My Thoughts On Don’t Ask Don’t Tell Repeal

By Justin Gardner | Related entries in Military, Sexuality

As the saying goes…worth a thousand words.



And scene.


This entry was posted on Thursday, December 23rd, 2010 and is filed under Military, Sexuality. You can follow any responses to this entry through the RSS 2.0 feed. You can leave a response, or trackback from your own site.

14 Responses to “My Thoughts On Don’t Ask Don’t Tell Repeal”

  1. Tillyosu Says:

    Repeal may have been alright for all the dental assistants, truck drivers, and other pogues (for lack of a better term) in the military, but it’s a very bad idea for combat troops. And that’s probably why a majority of combat troops opposed repeal.

    As a former infantry soldier, I can tell you, that allowing homosexuals to serve openly in front line units is a very bad idea. It will damage unit cohesiveness, and risk the safety of homosexuals.

    Justin, I’m going to take a wild guess here and assume that you’ve never served in an infantry unit. Let me tell you, when you’re in the military, there are combat troops, and then there’s everybody else. Combat units are distinctly different. They just have different requirements and standards. Heterosexual fraternity is as important a part of infantry life as is training.

    And don’t throw the “ya there was a time when we didn’t let blacks fight” argument at me. There are two problems with this argument. First, homosexuals were perfectly free to serve, they just weren’t allowed to serve openly (so that tee shirt you’ve got up makes no sense). Second, unlike race, homosexuality involves an activity, a lifestyle. And it just happens to be a lifestyle that doesn’t comport with infantry life.

    I predict a myriad of problems with this terrible decision.

  2. kranky kritter Says:

    That survey should not be dismissed, of course. But it does ask for respondents to draw a speculative conclusion: “will homosexuals serving in combat adversely affect unit cohesion?” We also don’t know whether soldiers think the adverse affects will be to the gay soldiers or those who can’t stomach homosexuality and act very pissy about it.

    In a year or two, the military can ask soldiers Does the presence of open homosexuals adversely affect unit cohesion?

    It can also ask soldiers whether they think the problem is due to the gay soldiers or the homophobes?

    Yet another aspect of the change is this: now that the military can ask and the soldiers can tell, will they? It makes sense to me that military would be very well served to continue not asking. By so doing, that makes it easy for gay soldiers to choose not to tell or to be very discrete without fear of discovery leading to expulsion.

    That’s what I expect. And I expect military culture to evolve just enough that the norm is a form of acceptance that expects gay soldiers not to be in-your-face about their sexuality.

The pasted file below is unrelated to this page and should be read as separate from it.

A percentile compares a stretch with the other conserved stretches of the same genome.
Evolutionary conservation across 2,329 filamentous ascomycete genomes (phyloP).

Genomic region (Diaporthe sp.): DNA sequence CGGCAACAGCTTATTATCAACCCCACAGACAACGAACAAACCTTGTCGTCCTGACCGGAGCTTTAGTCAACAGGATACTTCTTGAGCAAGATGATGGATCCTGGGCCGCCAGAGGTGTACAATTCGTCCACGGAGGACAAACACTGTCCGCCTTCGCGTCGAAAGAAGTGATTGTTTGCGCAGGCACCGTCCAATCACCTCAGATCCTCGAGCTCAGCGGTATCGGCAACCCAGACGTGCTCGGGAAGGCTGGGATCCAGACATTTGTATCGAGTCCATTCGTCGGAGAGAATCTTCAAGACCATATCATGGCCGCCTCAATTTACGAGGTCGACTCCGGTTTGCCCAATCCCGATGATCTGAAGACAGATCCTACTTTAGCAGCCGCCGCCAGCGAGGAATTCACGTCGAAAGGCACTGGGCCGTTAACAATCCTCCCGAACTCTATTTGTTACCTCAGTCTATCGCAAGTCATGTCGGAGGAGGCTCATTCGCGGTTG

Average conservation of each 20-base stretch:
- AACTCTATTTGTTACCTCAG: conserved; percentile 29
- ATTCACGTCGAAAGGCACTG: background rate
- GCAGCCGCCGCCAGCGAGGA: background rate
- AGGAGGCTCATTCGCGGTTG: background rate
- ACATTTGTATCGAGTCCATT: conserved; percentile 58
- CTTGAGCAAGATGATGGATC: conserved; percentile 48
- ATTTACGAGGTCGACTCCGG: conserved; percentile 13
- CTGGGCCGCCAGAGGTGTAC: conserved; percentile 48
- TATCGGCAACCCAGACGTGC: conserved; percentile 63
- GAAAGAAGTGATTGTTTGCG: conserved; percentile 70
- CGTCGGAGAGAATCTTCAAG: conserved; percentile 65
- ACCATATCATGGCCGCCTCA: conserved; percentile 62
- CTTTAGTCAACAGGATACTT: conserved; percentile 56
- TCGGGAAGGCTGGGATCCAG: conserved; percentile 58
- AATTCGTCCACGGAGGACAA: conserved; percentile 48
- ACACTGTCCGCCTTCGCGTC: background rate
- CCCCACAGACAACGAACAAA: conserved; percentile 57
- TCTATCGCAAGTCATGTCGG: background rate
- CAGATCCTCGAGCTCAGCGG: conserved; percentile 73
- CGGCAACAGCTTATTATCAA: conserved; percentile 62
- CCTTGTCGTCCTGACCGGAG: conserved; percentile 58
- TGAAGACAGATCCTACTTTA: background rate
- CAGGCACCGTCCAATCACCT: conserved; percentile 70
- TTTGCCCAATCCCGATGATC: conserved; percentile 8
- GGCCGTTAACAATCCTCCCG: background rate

I predict that there will be a few ongoing problems until the majority of homophobes remaining in the military no longer are. After that, it will be fine.

  3. Chris Says:

    Tilly that is not even remotely surprising.

  4. blackout Says:

    “First, homosexuals were perfectly free to serve, they just weren’t allowed to serve openly”

    Yes, clearly more blacks would have served if they could only have kept everyone from noticing they were black. I generally have a great deal of respect for the caliber and intelligence (intellectual and emotional) of those serving in our military, Tilly, but I’ll make an exception in your case.

  5. blackout Says:

    “now that the military can ask and the soldiers can tell, will they?”

    Um, yeah. This has always been the rather obvious rejoinder to the groundless fearmongering of Tilly and ilk. What’s always so interesting to me is how the stance of that group is implicitly insulting to our armed forces. Yeah, they can put their lives on the line in the world’s most hostile environments but gay is their kryptonite. Keep tugging on that thread, homophobes.

  6. Tully Says:

    Will it affect unit cohesion? Yep, just as racial integration did for a while. This too shall pass, though there’s sure to be some bumps on that ride.

    Article 125 still applies outside the confines of Lawrence v. Texas, as many hetero troopers have discovered. As do standing orders about sex in combat zones, fraternization, etc. Best to keep that flirting and humping off duty and off base and never across the command lines, because straight or gay, there are consequences.

  7. Tillyosu Says:

    I wonder KK, and blackout, are there any sexual practices that either of you find morally objectional and/or repulsive? If so, does that indicate that you have a clinical fear of those practices? I’d suspect your answers are “yes” and “no”, respectively.